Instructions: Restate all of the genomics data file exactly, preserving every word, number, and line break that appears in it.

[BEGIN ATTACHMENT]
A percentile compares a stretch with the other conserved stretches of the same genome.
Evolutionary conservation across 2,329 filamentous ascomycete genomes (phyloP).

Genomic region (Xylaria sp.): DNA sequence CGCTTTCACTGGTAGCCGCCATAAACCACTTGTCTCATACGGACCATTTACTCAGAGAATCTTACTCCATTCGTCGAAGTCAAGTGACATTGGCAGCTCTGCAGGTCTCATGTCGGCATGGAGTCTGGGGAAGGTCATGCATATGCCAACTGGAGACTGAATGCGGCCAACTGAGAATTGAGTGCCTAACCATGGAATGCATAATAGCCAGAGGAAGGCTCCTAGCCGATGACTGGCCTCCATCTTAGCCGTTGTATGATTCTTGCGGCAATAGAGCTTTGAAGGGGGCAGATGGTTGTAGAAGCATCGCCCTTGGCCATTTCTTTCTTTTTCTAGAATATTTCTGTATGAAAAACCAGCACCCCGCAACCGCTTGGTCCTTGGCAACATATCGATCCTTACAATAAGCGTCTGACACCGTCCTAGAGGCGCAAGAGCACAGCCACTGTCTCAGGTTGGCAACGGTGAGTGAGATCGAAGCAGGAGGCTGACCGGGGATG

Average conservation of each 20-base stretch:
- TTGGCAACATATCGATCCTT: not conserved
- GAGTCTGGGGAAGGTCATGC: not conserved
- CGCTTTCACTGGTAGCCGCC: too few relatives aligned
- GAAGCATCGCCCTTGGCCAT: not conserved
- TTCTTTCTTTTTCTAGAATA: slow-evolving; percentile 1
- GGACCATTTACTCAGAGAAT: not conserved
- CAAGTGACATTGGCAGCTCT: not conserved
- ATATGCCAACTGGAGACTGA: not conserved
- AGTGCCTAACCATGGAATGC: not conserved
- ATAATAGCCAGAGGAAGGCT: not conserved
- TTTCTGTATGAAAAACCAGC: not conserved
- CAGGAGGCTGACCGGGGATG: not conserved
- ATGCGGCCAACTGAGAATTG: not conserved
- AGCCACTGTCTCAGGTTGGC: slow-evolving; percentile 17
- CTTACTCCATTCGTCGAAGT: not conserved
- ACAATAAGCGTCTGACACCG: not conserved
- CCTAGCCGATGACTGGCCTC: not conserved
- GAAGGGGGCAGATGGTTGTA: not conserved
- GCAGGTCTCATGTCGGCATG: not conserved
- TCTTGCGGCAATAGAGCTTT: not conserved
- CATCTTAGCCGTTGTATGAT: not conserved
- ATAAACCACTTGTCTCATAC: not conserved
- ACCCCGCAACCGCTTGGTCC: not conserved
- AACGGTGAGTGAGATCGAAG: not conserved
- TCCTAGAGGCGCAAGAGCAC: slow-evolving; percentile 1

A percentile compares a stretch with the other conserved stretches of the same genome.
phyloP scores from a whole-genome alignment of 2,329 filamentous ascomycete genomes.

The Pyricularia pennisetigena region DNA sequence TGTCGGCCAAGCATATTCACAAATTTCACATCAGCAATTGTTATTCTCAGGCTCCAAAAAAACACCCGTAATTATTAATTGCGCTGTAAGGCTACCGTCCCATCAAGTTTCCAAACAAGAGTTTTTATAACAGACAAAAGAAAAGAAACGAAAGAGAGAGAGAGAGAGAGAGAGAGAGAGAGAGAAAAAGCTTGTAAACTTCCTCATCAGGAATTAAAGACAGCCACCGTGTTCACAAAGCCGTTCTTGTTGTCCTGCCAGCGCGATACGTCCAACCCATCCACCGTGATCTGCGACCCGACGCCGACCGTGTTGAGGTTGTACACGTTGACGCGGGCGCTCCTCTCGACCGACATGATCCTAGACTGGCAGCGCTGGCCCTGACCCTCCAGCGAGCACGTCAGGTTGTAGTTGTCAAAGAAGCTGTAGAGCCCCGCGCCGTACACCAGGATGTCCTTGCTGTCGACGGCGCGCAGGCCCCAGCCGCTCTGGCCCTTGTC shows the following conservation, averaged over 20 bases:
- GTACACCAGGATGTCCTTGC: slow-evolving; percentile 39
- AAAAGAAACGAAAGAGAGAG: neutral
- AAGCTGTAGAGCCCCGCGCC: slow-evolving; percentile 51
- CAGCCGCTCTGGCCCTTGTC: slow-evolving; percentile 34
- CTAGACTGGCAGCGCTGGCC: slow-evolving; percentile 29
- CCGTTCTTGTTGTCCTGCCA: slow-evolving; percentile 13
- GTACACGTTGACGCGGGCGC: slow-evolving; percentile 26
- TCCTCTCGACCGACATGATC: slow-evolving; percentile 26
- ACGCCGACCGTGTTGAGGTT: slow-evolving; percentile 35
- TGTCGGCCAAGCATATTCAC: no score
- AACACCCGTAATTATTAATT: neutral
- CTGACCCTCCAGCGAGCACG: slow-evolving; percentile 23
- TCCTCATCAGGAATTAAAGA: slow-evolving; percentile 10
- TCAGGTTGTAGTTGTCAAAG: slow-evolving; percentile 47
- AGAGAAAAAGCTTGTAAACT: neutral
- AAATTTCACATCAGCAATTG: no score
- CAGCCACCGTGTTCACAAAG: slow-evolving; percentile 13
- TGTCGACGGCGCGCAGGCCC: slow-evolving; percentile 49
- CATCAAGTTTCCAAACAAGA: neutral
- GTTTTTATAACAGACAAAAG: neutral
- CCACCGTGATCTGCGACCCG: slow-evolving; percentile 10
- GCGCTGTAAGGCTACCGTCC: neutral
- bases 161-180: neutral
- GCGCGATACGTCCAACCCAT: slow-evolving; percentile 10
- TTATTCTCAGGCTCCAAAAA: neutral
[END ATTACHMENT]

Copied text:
A percentile compares a stretch with the other conserved stretches of the same genome.
Evolutionary conservation across 2,329 filamentous ascomycete genomes (phyloP).

Genomic region (Xylaria sp.): DNA sequence CGCTTTCACTGGTAGCCGCCATAAACCACTTGTCTCATACGGACCATTTACTCAGAGAATCTTACTCCATTCGTCGAAGTCAAGTGACATTGGCAGCTCTGCAGGTCTCATGTCGGCATGGAGTCTGGGGAAGGTCATGCATATGCCAACTGGAGACTGAATGCGGCCAACTGAGAATTGAGTGCCTAACCATGGAATGCATAATAGCCAGAGGAAGGCTCCTAGCCGATGACTGGCCTCCATCTTAGCCGTTGTATGATTCTTGCGGCAATAGAGCTTTGAAGGGGGCAGATGGTTGTAGAAGCATCGCCCTTGGCCATTTCTTTCTTTTTCTAGAATATTTCTGTATGAAAAACCAGCACCCCGCAACCGCTTGGTCCTTGGCAACATATCGATCCTTACAATAAGCGTCTGACACCGTCCTAGAGGCGCAAGAGCACAGCCACTGTCTCAGGTTGGCAACGGTGAGTGAGATCGAAGCAGGAGGCTGACCGGGGATG

Average conservation of each 20-base stretch:
- TTGGCAACATATCGATCCTT: not conserved
- GAGTCTGGGGAAGGTCATGC: not conserved
- CGCTTTCACTGGTAGCCGCC: too few relatives aligned
- GAAGCATCGCCCTTGGCCAT: not conserved
- TTCTTTCTTTTTCTAGAATA: slow-evolving; percentile 1
- GGACCATTTACTCAGAGAAT: not conserved
- CAAGTGACATTGGCAGCTCT: not conserved
- ATATGCCAACTGGAGACTGA: not conserved
- AGTGCCTAACCATGGAATGC: not conserved
- ATAATAGCCAGAGGAAGGCT: not conserved
- TTTCTGTATGAAAAACCAGC: not conserved
- CAGGAGGCTGACCGGGGATG: not conserved
- ATGCGGCCAACTGAGAATTG: not conserved
- AGCCACTGTCTCAGGTTGGC: slow-evolving; percentile 17
- CTTACTCCATTCGTCGAAGT: not conserved
- ACAATAAGCGTCTGACACCG: not conserved
- CCTAGCCGATGACTGGCCTC: not conserved
- GAAGGGGGCAGATGGTTGTA: not conserved
- GCAGGTCTCATGTCGGCATG: not conserved
- TCTTGCGGCAATAGAGCTTT: not conserved
- CATCTTAGCCGTTGTATGAT: not conserved
- ATAAACCACTTGTCTCATAC: not conserved
- ACCCCGCAACCGCTTGGTCC: not conserved
- AACGGTGAGTGAGATCGAAG: not conserved
- TCCTAGAGGCGCAAGAGCAC: slow-evolving; percentile 1

A percentile compares a stretch with the other conserved stretches of the same genome.
phyloP scores from a whole-genome alignment of 2,329 filamentous ascomycete genomes.

The Pyricularia pennisetigena region DNA sequence TGTCGGCCAAGCATATTCACAAATTTCACATCAGCAATTGTTATTCTCAGGCTCCAAAAAAACACCCGTAATTATTAATTGCGCTGTAAGGCTACCGTCCCATCAAGTTTCCAAACAAGAGTTTTTATAACAGACAAAAGAAAAGAAACGAAAGAGAGAGAGAGAGAGAGAGAGAGAGAGAGAGAAAAAGCTTGTAAACTTCCTCATCAGGAATTAAAGACAGCCACCGTGTTCACAAAGCCGTTCTTGTTGTCCTGCCAGCGCGATACGTCCAACCCATCCACCGTGATCTGCGACCCGACGCCGACCGTGTTGAGGTTGTACACGTTGACGCGGGCGCTCCTCTCGACCGACATGATCCTAGACTGGCAGCGCTGGCCCTGACCCTCCAGCGAGCACGTCAGGTTGTAGTTGTCAAAGAAGCTGTAGAGCCCCGCGCCGTACACCAGGATGTCCTTGCTGTCGACGGCGCGCAGGCCCCAGCCGCTCTGGCCCTTGTC shows the following conservation, averaged over 20 bases:
- GTACACCAGGATGTCCTTGC: slow-evolving; percentile 39
- AAAAGAAACGAAAGAGAGAG: neutral
- AAGCTGTAGAGCCCCGCGCC: slow-evolving; percentile 51
- CAGCCGCTCTGGCCCTTGTC: slow-evolving; percentile 34
- CTAGACTGGCAGCGCTGGCC: slow-evolving; percentile 29
- CCGTTCTTGTTGTCCTGCCA: slow-evolving; percentile 13
- GTACACGTTGACGCGGGCGC: slow-evolving; percentile 26
- TCCTCTCGACCGACATGATC: slow-evolving; percentile 26
- ACGCCGACCGTGTTGAGGTT: slow-evolving; percentile 35
- TGTCGGCCAAGCATATTCAC: no score
- AACACCCGTAATTATTAATT: neutral
- CTGACCCTCCAGCGAGCACG: slow-evolving; percentile 23
- TCCTCATCAGGAATTAAAGA: slow-evolving; percentile 10
- TCAGGTTGTAGTTGTCAAAG: slow-evolving; percentile 47
- AGAGAAAAAGCTTGTAAACT: neutral
- AAATTTCACATCAGCAATTG: no score
- CAGCCACCGTGTTCACAAAG: slow-evolving; percentile 13
- TGTCGACGGCGCGCAGGCCC: slow-evolving; percentile 49
- CATCAAGTTTCCAAACAAGA: neutral
- GTTTTTATAACAGACAAAAG: neutral
- CCACCGTGATCTGCGACCCG: slow-evolving; percentile 10
- GCGCTGTAAGGCTACCGTCC: neutral
- bases 161-180: neutral
- GCGCGATACGTCCAACCCAT: slow-evolving; percentile 10
- TTATTCTCAGGCTCCAAAAA: neutral